An Extraordinary Union
AAR reviewers Shannon Dyer and Em Wittmann are here to share their thoughts about An Extraordinary Union, book one in Alyssa Cole’s Loyal League series. The book is an historical romance set during the American Civil War which tells the story of two unlikely Union sympathizers who team up to help bring the Confederacy to its knees. Elle is a free black woman who agrees to return to the south to work undercover as a slave. She has an eidetic memory, something which makes her incredibly valuable to the Union army. Our hero, Malcolm, is a Scottish man who works for the Pinkerton Agency. Together, they risk their lives and fight for freedom, while falling in love.
SD: Over the past couple of years, I’ve been trying to expand the scope of my reading with more of an eye toward diversity. This book seemed like something I’d really enjoy, since I love books where people go undercover, and this is a period of history I’ve always enjoyed reading about. When I first finished it, I counted it a success, but after taking some time to think about it critically, I’m a bit less inclined to be forgiving of its flaws. What about you, Em? Did you enjoy the book? Are you glad you read it?
EBW: Everything about the description of this book appealed to me, and I’m glad I read it, but I was disappointed in the execution. This is the first romance I’ve read that’s set in this time period or which uses the Civil War as its background, and I had high hopes going in. But although the premise was very intriguing, the execution was clunky, the characters lacked depth and the story trivialized many of the real risks Elle faced as a slave to the Caffrey family. I also disliked how Ms. Cole developed secondary characters and invested the reader in their stories only to abandon them and provide no resolution to their storylines.
SD: Let’s talk about Elle. She was the main reason I picked this book up, but was she really all that convincing in her role of undercover slave and Union spy?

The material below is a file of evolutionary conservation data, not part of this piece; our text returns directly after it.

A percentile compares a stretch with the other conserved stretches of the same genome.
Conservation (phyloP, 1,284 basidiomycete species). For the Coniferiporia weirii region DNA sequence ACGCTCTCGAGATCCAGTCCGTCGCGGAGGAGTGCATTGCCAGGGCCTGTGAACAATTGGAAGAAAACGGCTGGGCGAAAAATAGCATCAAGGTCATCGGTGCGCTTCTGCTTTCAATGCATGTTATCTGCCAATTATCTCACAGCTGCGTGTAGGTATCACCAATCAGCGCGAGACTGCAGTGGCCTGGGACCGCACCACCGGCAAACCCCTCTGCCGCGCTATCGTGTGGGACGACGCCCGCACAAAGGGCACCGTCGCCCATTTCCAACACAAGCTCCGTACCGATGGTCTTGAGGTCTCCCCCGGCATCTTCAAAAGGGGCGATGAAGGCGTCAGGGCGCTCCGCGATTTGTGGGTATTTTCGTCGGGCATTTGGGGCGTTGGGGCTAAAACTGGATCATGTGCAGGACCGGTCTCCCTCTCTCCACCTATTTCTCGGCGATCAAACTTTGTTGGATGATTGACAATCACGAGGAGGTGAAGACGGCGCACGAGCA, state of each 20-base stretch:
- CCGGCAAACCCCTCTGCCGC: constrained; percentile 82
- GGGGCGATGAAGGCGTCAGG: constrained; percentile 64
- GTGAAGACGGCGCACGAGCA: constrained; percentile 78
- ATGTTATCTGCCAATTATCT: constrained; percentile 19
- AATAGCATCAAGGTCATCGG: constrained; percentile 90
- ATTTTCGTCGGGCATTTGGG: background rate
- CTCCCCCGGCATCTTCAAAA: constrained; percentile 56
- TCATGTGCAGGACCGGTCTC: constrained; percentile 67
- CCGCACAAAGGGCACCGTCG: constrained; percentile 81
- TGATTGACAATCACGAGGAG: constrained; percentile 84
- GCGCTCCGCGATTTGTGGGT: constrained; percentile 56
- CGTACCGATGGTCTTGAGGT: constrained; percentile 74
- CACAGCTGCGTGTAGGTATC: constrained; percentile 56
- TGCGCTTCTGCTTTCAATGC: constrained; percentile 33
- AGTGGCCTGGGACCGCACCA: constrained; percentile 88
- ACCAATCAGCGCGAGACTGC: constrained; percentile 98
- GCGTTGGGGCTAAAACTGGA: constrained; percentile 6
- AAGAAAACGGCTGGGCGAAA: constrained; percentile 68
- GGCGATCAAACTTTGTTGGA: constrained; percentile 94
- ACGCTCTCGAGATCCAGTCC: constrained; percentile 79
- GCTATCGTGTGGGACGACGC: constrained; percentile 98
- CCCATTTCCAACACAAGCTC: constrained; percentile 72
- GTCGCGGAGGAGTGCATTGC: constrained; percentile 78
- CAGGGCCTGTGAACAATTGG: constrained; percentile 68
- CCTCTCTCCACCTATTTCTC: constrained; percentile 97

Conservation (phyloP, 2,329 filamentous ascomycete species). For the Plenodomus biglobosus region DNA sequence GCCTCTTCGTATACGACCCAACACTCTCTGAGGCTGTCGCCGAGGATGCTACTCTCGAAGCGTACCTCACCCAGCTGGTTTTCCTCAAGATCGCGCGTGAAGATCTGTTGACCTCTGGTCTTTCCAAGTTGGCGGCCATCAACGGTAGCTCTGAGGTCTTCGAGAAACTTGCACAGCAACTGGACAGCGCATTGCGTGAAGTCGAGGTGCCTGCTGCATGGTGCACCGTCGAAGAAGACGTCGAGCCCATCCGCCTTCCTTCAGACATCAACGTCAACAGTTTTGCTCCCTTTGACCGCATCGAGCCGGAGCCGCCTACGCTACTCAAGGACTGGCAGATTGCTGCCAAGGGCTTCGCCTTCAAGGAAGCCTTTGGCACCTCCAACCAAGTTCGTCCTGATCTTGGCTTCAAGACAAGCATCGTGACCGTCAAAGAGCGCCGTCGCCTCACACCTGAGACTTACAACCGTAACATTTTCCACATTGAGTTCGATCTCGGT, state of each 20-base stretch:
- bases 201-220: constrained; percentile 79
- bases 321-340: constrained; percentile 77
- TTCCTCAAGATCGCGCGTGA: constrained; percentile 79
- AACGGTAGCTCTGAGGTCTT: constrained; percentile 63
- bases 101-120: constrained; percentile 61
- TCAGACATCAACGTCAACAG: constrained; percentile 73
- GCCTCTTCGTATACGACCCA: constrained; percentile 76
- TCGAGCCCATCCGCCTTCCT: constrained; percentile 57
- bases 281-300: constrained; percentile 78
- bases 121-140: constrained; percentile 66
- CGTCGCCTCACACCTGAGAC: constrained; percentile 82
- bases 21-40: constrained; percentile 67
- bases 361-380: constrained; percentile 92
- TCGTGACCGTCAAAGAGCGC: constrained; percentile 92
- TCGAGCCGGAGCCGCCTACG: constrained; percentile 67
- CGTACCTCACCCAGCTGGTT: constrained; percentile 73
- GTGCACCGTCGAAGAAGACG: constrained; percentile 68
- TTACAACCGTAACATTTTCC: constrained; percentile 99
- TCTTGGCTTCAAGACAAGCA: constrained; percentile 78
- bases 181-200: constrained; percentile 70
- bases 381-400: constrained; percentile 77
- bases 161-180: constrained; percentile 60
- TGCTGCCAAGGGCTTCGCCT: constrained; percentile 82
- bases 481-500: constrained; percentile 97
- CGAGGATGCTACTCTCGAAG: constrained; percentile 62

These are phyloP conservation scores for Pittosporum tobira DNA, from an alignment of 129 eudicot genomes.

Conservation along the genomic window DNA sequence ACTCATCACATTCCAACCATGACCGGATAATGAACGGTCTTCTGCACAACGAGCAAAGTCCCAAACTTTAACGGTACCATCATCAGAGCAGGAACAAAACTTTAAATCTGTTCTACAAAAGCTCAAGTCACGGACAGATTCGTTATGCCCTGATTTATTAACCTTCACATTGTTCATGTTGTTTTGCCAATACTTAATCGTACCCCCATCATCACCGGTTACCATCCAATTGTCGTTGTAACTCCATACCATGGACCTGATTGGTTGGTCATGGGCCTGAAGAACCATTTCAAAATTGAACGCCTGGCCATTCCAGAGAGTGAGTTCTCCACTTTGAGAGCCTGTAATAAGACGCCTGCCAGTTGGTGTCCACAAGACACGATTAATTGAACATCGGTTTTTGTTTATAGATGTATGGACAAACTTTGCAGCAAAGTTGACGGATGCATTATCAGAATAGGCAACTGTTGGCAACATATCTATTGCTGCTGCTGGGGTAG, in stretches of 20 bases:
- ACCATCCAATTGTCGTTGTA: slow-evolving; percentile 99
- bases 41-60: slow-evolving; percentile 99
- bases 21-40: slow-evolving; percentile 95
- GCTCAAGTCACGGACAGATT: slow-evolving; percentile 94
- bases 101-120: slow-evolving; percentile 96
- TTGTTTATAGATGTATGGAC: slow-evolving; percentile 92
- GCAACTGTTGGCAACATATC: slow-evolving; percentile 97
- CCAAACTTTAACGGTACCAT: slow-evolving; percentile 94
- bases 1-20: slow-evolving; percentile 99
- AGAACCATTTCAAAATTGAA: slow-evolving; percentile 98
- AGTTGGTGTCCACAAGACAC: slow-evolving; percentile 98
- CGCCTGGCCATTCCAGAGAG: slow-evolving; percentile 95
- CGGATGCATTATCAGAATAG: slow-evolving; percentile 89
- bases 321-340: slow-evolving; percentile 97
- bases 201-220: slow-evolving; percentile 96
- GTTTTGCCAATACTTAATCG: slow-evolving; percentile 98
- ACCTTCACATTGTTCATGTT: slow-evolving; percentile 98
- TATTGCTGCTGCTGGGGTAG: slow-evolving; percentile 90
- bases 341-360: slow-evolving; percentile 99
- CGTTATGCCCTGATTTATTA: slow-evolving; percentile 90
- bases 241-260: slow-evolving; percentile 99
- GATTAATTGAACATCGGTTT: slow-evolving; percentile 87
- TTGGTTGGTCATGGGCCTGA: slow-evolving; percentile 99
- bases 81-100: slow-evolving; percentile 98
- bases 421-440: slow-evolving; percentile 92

EBW: I really fell for her at the start of the novel and felt the prologue was an exciting set-up for her as both spy and as a romantic match for the enigmatic Malcolm. I loved her intensity and focus, and how she turned her eidetic memory from a weakness into a weapon. She’s a great and ferocious black woman fighting for what she believes in. But her appeal is what made her story arc so disappointing by the end.
SD: Like you, I found Elle convincing as an undercover slave to start with. I was able to believe in the passion she felt to free all slaves, and I found her mission both credible and courageous. However, once I reached the middle of the story, alarm bells started to ring. Elle seemed to have an awful lot of freedom. She didn’t live on the plantation and decided when she would and wouldn’t work there. I was especially puzzled by the scenes when she and Malcolm had gone away for the day in hopes of uncovering a lead. Surely, her absence would have been noticed and remarked upon?
EBW: I agree – Elle’s life as a slave in the Caffrey household did not ring true. When she wants to slip away, she does. When she wants to call in sick, she does. When she’s ready to escape, she does. When she wants to spend the night with Malcolm, she does – and there are other examples, too. I’m not saying any of this couldn’t have happened, but is it a realistic depiction of the slave experience? I realize this is romantic fiction but I found this depiction of slave life trivialized the very real lack of independence experienced by slaves in the South.
SD: I, too, questioned the historical accuracy of Elle’s position. And, to be very honest, I felt like her freedoms just made things too convenient for her and Malcolm.
EBW: YES Shannon! That’s it – almost every conflict and/or dangerous situation, conveniently sorts itself out in either Elle or Malcolm’s favor with little effort on their part. What did you think of their romance? Did you find it believable?
SD: I loved them as a couple. I loved the way they worked together, each complementing the other’s strengths and weaknesses. Malcolm gets extra points in my book for treating Elle like his equal in a time when so many people would have treated her as less than a real, functioning human being. I wondered how they would be able to really be together, given the way interracial relationships were frowned upon during that period in history, but I felt like Ms. Cole addressed those issues well in the story.
EBW: Perhaps this is where I was most disappointed. Tension, chemistry, attraction – they’re all there in abundance when they first glimpse each other in the prologue and then later in the Caffrey household. But – after two brief meetings, Malcolm knows Elle is his true love? And Elle falls for him based on a few brief conversations and observations? She goes against everything she’s ever believed about herself and risks everything she’s worked for to be with him based on little more than his handsome face and charming manner? I still don’t feel like I have a good sense of Malcolm and I don’t think Ms. Cole took enough time developing his character. Sure, he’s attractive and says all the right things to Elle, but I just didn’t believe this powerful and intelligent woman would fall instantly in love with him.